For the first time in the history of the National Incidence Study of Child Abuse and Neglect, the most recent cycle, the NIS–4, found race differences in maltreatment rates, with Black children experiencing maltreatment at higher rates than White children in several categories. The efforts described in this report attempted to understand this finding by considering possible reasons why the NIS–4 results diverged from the findings in earlier cycles and by using multi-factor logistic modeling to reanalyze the NIS–4 data in order to isolate whether and how race contributed to maltreatment risk independent of the other important risk factors that correlated with race.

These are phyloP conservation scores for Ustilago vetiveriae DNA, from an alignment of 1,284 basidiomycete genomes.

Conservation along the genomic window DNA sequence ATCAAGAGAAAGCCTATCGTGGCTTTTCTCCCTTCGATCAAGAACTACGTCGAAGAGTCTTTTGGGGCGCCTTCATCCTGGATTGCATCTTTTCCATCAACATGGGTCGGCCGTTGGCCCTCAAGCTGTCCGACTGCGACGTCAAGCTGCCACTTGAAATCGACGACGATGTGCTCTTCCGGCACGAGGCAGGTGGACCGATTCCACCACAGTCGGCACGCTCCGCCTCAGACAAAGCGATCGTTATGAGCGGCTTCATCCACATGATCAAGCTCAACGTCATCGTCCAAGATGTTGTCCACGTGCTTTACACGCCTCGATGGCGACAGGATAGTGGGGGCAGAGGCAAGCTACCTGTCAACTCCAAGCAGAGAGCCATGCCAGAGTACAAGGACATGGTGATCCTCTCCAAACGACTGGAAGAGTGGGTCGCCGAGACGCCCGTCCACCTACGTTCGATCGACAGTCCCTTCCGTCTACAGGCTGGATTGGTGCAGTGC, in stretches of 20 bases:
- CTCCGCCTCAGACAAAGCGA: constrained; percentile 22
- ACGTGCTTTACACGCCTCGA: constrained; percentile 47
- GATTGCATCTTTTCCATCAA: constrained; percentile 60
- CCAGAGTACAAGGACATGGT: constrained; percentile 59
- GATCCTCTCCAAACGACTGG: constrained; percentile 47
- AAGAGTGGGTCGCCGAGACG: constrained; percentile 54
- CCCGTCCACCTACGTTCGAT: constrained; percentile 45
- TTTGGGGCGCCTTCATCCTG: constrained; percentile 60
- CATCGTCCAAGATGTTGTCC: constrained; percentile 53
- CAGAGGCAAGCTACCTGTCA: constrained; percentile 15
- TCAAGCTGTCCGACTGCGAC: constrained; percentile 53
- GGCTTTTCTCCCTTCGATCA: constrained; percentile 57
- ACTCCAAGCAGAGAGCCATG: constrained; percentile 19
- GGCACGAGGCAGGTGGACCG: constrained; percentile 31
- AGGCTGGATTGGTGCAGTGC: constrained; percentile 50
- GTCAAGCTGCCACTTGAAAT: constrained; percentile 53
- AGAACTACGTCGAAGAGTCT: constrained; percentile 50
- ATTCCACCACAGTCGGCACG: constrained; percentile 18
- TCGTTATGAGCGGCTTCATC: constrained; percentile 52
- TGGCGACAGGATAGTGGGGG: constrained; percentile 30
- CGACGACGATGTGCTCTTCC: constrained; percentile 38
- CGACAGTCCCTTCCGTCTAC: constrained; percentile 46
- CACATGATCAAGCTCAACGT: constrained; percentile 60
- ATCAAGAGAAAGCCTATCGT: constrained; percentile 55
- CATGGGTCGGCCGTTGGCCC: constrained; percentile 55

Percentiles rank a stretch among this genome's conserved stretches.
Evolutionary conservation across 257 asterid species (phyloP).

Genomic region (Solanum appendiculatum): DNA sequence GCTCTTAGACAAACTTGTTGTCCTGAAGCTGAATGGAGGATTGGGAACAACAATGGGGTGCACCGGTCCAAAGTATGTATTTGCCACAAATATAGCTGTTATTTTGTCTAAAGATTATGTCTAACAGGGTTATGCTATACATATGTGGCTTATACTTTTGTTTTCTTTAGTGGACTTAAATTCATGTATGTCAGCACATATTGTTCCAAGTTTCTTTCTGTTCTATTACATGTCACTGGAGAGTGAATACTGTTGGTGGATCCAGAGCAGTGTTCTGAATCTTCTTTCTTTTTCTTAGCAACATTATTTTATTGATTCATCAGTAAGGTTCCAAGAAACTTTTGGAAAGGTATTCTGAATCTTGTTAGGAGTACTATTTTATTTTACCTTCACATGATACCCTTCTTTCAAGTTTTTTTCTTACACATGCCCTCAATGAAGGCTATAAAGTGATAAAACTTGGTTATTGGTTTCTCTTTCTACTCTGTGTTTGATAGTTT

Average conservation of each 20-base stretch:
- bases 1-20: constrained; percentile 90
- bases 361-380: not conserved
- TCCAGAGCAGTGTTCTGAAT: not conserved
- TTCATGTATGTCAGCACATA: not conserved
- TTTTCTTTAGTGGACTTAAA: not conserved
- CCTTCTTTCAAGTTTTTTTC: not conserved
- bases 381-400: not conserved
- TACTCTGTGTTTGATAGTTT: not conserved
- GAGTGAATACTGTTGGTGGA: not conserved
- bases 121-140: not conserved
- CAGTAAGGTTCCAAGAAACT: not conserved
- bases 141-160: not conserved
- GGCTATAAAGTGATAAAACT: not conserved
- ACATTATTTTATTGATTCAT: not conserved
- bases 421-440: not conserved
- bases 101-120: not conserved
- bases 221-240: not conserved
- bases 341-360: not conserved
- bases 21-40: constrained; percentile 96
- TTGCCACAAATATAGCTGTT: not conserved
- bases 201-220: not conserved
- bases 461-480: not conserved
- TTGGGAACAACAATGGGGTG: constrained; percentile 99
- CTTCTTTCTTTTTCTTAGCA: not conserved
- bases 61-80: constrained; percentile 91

The authors examined two possible explanations for why the NIS–4 found statistically reliable race differences in rates of some categories of child maltreatment, in contrast to the findings of previous NIS cycles. They concluded that the finding is at least partly a consequence of the greater precision of the NIS–4 estimates and partly due to the enlarged gap between Black and White children in economic well-being. Income, or socioeconomic status, is the strongest predictor of maltreatment rates, but since the time of the NIS–3, incomes of Black families have not kept pace with the incomes of White families.